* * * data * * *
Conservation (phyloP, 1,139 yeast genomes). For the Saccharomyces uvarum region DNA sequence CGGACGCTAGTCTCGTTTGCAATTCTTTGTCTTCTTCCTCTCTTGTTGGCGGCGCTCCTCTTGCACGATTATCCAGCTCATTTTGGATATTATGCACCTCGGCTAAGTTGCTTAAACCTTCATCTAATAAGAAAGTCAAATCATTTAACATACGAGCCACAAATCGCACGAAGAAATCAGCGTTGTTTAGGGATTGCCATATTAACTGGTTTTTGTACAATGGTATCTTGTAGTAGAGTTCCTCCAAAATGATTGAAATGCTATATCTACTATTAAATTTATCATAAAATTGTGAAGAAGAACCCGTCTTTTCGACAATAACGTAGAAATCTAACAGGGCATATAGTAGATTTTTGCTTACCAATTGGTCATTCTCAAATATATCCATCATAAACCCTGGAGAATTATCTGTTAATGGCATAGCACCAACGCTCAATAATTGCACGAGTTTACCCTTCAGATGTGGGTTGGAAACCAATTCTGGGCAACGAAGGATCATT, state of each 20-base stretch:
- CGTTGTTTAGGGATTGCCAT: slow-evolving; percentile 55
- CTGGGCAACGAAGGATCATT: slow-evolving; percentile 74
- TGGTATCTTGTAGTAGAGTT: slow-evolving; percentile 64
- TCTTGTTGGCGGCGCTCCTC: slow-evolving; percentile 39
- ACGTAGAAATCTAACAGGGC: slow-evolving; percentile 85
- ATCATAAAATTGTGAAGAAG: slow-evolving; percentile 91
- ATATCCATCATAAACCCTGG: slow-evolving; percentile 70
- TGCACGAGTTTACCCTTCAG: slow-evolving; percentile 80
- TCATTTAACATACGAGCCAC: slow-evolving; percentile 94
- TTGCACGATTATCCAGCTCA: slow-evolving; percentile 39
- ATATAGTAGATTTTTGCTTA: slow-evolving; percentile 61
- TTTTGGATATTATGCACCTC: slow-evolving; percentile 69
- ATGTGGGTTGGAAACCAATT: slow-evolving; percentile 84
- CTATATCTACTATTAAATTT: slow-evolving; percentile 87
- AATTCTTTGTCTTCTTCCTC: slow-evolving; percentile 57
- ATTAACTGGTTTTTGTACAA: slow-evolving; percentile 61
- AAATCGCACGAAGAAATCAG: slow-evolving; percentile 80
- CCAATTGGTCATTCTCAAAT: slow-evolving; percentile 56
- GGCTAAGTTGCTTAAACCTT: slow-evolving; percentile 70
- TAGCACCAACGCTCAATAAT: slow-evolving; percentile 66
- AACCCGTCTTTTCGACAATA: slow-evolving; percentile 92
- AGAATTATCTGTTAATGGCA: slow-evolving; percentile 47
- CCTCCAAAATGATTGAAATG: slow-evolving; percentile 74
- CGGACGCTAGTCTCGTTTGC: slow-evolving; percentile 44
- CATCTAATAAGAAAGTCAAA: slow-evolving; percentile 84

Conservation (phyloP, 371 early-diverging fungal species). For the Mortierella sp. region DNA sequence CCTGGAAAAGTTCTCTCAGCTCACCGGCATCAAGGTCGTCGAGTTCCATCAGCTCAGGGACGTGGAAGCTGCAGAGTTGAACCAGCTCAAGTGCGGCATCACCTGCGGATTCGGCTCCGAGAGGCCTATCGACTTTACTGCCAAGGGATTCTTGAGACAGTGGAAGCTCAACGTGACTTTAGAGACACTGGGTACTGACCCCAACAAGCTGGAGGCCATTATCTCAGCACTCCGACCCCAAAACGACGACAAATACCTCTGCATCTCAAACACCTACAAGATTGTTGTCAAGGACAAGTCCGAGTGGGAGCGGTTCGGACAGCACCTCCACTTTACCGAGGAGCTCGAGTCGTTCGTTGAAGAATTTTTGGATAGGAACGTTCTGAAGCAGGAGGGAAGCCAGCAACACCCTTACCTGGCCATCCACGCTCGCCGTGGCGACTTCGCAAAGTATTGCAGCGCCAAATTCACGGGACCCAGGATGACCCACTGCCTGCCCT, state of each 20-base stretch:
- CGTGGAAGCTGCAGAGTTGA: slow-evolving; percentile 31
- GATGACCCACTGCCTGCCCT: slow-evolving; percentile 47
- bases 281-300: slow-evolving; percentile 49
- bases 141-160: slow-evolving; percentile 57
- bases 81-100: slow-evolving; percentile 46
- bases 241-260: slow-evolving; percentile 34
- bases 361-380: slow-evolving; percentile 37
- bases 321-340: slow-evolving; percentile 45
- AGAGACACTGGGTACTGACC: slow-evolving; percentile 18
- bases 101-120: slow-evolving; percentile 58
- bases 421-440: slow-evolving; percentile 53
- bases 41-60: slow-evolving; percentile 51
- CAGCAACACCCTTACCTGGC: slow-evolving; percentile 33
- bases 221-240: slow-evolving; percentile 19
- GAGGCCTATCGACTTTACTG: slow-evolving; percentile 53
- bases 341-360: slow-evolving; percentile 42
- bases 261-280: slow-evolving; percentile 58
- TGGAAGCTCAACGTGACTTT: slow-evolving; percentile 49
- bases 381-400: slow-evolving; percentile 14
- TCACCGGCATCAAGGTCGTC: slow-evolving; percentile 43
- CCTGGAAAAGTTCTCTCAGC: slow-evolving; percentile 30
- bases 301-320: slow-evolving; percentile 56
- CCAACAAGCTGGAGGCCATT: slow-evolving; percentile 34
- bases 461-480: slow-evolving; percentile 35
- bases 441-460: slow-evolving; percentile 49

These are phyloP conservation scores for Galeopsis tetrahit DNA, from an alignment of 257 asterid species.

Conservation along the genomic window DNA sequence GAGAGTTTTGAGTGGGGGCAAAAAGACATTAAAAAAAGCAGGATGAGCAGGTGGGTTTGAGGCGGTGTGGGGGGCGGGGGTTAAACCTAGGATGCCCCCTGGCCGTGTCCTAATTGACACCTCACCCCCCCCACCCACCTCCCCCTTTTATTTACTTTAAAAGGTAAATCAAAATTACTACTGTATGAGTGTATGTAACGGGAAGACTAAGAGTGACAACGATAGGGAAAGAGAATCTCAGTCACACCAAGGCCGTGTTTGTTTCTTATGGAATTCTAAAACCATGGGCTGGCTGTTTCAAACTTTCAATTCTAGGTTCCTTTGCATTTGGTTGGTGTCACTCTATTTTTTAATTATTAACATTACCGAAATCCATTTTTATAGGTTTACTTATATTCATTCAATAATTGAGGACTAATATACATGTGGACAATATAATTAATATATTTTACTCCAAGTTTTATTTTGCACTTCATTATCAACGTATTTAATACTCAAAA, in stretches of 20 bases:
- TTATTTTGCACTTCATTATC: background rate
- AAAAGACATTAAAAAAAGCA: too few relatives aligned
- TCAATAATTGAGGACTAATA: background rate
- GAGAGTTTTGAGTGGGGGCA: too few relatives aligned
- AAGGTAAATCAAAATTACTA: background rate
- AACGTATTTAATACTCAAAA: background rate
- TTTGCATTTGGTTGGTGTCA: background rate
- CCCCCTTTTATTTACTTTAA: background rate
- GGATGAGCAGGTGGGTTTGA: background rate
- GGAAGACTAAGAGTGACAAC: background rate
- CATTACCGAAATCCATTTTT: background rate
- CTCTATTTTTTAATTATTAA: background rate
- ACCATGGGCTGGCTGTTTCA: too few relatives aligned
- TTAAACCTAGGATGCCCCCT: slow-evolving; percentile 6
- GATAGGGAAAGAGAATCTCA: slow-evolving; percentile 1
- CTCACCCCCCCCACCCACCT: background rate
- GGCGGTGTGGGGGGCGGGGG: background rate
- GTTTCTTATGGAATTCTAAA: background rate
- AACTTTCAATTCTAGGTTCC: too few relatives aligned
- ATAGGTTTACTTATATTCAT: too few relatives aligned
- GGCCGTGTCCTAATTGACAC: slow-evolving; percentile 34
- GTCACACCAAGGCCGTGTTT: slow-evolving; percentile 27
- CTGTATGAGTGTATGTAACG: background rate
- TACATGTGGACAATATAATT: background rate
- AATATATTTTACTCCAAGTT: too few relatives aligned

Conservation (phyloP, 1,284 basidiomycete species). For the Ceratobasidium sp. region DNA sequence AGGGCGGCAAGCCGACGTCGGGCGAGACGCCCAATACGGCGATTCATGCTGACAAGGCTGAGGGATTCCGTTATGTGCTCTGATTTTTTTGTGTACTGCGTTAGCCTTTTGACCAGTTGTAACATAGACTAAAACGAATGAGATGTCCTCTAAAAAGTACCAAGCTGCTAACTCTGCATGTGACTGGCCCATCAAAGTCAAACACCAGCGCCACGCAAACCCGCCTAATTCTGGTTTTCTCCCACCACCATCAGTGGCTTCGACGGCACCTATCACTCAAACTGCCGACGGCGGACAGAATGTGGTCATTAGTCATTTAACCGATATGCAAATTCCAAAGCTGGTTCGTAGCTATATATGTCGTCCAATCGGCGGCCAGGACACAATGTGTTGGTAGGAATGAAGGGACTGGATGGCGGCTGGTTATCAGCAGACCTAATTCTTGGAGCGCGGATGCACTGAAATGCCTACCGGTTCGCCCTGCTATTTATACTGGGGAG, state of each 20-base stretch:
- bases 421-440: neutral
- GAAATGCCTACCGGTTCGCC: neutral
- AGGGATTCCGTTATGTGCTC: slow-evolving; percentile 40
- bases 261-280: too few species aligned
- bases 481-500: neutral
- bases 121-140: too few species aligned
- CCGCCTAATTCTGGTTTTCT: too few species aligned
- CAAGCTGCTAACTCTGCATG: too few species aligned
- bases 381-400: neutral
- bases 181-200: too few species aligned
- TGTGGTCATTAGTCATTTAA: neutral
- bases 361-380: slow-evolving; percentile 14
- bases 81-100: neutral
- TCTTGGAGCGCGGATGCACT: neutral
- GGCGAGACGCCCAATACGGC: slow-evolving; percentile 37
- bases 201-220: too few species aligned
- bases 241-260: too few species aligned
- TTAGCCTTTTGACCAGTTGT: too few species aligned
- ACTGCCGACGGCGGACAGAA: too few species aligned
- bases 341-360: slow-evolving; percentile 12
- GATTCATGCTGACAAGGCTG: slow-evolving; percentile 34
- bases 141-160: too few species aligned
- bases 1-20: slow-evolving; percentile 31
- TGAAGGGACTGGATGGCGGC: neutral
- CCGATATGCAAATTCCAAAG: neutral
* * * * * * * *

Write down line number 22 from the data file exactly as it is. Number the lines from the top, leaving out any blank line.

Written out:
- AACCCGTCTTTTCGACAATA: slow-evolving; percentile 92